Yeah same. BCO up here is usually happy with pics from me of insulation detailing & other fripperies but structural stuff they come & look always.
If the SE specified a column/pier 340 x 340, and the builder has asked if he can do without the pier, the SE is hardly likely to say "OK, that's all right then".
And inspectors are not interested in looking at plaster - they want to see structure.
I hear alarm bells ringing......
Last edited:
Thanks for all the advice. Loud alarms bells have been ringing for some time.
I checked with SE and they have confirmed no revised calcs have been issued. Obviously builder was trying to fob me off.
BC is being done by a private company, expect it's someone he is familiar with. He also mentioned if I contact them he will leave me to it as no point 2 people managing the application.

Decided to bite the bullet and get someone proper in to correct the work. I did call the original builder but he's not interested as he thinks I'm paranoid. To be honest I wouldn't want him near my house anyway.

Should be an avoid builders register somewhere so people know who not to employ
Builders should be personally liable for not following approved plans, without good reason, at present any breaches of building control are the house owners responsibility.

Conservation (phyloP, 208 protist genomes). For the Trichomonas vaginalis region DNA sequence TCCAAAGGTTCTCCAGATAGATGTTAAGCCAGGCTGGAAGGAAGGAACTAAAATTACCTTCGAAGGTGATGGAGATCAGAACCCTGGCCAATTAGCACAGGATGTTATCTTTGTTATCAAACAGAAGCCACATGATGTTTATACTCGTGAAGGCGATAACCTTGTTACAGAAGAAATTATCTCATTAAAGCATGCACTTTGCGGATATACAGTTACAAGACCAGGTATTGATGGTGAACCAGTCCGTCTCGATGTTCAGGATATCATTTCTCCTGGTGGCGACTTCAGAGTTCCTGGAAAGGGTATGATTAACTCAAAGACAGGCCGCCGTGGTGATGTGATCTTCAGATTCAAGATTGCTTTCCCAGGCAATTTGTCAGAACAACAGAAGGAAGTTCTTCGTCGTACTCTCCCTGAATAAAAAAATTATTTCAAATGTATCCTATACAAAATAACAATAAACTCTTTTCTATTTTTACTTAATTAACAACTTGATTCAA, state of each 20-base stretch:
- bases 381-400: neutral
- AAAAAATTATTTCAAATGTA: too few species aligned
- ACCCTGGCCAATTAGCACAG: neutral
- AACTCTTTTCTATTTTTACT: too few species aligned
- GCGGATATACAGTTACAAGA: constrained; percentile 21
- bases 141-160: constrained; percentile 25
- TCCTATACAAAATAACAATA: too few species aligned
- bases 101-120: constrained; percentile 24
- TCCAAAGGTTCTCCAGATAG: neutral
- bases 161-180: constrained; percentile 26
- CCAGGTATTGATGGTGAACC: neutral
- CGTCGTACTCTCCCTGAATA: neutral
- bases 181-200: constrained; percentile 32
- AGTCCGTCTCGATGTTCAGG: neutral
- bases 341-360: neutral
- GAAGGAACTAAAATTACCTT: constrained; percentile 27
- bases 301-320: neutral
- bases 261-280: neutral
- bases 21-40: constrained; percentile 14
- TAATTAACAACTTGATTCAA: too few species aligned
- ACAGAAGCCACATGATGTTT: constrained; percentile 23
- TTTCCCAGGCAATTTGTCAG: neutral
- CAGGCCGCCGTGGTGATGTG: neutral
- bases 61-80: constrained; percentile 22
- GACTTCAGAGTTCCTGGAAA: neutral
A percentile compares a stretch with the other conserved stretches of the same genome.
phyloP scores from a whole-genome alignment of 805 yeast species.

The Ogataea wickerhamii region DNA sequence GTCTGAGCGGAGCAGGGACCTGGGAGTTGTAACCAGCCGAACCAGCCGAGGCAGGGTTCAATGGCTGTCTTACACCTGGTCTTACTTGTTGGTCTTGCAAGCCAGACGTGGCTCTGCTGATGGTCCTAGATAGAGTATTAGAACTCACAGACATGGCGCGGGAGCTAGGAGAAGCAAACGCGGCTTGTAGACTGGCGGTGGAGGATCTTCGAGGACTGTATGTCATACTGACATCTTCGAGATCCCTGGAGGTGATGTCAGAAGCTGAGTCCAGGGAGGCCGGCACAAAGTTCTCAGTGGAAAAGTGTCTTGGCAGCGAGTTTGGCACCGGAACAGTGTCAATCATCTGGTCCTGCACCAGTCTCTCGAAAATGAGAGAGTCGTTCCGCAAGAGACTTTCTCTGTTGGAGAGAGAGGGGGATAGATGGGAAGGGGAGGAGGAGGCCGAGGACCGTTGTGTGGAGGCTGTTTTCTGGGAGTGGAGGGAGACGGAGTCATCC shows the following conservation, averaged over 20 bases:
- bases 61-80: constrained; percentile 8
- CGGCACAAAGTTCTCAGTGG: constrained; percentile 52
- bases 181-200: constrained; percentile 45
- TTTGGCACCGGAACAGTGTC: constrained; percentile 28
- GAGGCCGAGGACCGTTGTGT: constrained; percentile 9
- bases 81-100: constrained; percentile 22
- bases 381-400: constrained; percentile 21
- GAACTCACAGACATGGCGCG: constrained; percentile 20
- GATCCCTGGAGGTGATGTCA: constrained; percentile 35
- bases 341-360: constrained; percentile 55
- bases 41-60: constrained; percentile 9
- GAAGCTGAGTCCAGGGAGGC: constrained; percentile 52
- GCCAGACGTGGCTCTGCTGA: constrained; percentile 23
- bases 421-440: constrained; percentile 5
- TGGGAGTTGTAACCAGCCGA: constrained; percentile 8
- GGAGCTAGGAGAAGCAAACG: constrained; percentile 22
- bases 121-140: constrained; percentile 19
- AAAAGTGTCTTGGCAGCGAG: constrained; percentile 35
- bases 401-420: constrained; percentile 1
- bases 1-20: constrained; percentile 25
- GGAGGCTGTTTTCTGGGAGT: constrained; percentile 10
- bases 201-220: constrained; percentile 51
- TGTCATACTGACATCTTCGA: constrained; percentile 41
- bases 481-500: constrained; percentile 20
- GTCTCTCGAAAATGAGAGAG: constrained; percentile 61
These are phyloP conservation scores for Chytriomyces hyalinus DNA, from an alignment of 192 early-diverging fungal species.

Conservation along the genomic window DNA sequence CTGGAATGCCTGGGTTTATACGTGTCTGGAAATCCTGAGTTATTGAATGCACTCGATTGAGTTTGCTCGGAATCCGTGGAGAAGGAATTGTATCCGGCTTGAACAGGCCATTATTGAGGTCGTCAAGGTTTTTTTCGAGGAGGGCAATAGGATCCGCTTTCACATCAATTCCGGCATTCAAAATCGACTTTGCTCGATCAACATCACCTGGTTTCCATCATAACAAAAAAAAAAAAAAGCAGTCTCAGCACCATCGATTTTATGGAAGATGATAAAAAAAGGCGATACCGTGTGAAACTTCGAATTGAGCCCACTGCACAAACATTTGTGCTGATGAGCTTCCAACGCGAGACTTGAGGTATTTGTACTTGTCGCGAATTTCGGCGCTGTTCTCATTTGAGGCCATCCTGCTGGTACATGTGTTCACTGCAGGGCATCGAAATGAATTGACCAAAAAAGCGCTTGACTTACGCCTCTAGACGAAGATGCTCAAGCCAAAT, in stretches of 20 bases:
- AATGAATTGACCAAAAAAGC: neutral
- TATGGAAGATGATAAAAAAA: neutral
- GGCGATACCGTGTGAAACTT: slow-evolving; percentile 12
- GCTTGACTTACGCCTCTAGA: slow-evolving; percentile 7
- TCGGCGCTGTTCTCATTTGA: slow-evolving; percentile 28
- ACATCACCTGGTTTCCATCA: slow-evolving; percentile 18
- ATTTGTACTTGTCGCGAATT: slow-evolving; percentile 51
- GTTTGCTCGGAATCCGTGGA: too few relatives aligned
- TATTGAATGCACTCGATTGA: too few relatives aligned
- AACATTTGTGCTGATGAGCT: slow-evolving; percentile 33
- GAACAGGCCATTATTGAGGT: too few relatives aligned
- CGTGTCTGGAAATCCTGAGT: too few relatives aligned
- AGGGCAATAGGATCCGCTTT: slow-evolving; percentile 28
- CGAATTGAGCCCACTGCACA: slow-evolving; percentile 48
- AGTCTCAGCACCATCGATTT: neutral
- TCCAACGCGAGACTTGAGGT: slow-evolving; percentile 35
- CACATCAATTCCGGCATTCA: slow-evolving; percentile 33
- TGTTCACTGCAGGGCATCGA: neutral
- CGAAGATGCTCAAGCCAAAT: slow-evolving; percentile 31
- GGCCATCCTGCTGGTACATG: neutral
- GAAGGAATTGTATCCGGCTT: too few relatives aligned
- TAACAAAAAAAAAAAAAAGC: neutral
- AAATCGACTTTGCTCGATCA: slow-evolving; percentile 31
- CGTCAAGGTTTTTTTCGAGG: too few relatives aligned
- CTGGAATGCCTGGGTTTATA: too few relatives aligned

Good luck in getting a new builder.

Should be an avoid builders register somewhere so people know who not to employ
Unfortunately we live in a society promoting and encouraging criminality.
I consider a "builder" not following plans a criminal, a fraudster at best, endangering lives often.
But they're protected by the snowflakes and one could get in trouble for spreading the news.
Personally I don't give a damn and when I come across rogue traders I write a factual review about them and spread the news locally.
You won't believe how fast the reputation of a rogue trader travels between tradesmen and their customers.
Typically if a builder is working to supplied plans, then the plans are part of the contract (whether a contract is written or verbal) and any deviation from them should only be done with prior agreement of the client. This principle also applies to costs - the builder has priced the work based on the plans, so any deviating which incurs a cost needs client approval - and that means increase or decrease in cost.

Now you can't always blame the builder. I have and I'm sure others have deviated from plans for one reason or another - normally in my case its crap plans and crap design. But problems arise when a builder deviates from plans purely to save time or money - and most times clients are none the wiser. It's a common problem for clients who just want to trust and rely on the builder, and its made worse when the client thinks that the building inspector is there to check every part of the works.